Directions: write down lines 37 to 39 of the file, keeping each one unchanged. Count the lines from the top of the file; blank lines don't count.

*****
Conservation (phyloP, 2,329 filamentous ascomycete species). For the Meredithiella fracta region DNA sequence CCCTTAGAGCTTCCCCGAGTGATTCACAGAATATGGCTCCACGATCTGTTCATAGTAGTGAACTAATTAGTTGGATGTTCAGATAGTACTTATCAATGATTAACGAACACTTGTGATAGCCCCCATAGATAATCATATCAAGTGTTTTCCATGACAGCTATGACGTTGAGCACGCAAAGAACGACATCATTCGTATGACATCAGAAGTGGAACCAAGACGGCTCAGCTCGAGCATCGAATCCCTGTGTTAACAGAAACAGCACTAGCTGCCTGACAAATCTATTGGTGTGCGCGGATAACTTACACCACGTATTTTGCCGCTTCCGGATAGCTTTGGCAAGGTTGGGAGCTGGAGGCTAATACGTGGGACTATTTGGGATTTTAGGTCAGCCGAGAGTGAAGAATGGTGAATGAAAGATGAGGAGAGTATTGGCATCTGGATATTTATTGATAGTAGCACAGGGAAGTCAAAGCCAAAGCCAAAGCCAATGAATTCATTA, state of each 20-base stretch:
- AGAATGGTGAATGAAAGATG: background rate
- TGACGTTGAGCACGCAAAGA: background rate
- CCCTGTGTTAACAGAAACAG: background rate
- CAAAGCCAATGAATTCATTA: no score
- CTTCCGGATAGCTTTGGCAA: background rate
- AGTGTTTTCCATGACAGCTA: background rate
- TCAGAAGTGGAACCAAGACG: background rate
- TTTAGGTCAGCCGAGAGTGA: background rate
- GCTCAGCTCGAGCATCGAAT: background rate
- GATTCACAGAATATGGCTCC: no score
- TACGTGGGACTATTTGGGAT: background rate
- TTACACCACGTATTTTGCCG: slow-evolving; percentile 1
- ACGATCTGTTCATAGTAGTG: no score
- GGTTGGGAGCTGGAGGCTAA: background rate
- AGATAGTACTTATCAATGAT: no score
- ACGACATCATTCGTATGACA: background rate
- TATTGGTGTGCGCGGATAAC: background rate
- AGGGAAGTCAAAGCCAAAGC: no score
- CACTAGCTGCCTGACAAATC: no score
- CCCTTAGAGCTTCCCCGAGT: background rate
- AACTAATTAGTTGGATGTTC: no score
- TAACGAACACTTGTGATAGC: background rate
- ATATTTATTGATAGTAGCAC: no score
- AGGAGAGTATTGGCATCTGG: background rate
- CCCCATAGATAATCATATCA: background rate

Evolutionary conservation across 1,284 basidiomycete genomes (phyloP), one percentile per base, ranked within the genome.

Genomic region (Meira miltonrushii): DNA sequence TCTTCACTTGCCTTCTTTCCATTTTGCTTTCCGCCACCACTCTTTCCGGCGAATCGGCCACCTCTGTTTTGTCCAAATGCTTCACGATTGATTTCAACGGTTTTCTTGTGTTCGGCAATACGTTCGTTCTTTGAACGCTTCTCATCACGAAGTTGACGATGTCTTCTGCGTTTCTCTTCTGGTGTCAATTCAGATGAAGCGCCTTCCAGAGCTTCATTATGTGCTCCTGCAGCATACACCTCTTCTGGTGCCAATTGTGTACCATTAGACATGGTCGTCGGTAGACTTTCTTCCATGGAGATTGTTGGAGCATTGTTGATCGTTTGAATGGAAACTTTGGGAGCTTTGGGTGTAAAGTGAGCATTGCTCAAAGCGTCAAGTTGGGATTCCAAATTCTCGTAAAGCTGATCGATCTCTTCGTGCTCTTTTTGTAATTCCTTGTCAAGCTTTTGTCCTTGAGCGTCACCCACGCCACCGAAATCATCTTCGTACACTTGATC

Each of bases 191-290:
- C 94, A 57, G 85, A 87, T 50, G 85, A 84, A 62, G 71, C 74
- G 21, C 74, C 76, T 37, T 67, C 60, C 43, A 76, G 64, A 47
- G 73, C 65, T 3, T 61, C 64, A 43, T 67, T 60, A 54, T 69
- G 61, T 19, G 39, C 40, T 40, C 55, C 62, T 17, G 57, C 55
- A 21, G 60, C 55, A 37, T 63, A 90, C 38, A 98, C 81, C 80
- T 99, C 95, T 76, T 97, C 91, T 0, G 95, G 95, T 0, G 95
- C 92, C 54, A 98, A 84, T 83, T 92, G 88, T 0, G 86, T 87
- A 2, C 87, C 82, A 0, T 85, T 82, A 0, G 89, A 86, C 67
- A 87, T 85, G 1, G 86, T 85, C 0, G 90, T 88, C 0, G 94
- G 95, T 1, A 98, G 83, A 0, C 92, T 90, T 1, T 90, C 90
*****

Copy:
- A 2, C 87, C 82, A 0, T 85, T 82, A 0, G 89, A 86, C 67
- A 87, T 85, G 1, G 86, T 85, C 0, G 90, T 88, C 0, G 94
- G 95, T 1, A 98, G 83, A 0, C 92, T 90, T 1, T 90, C 90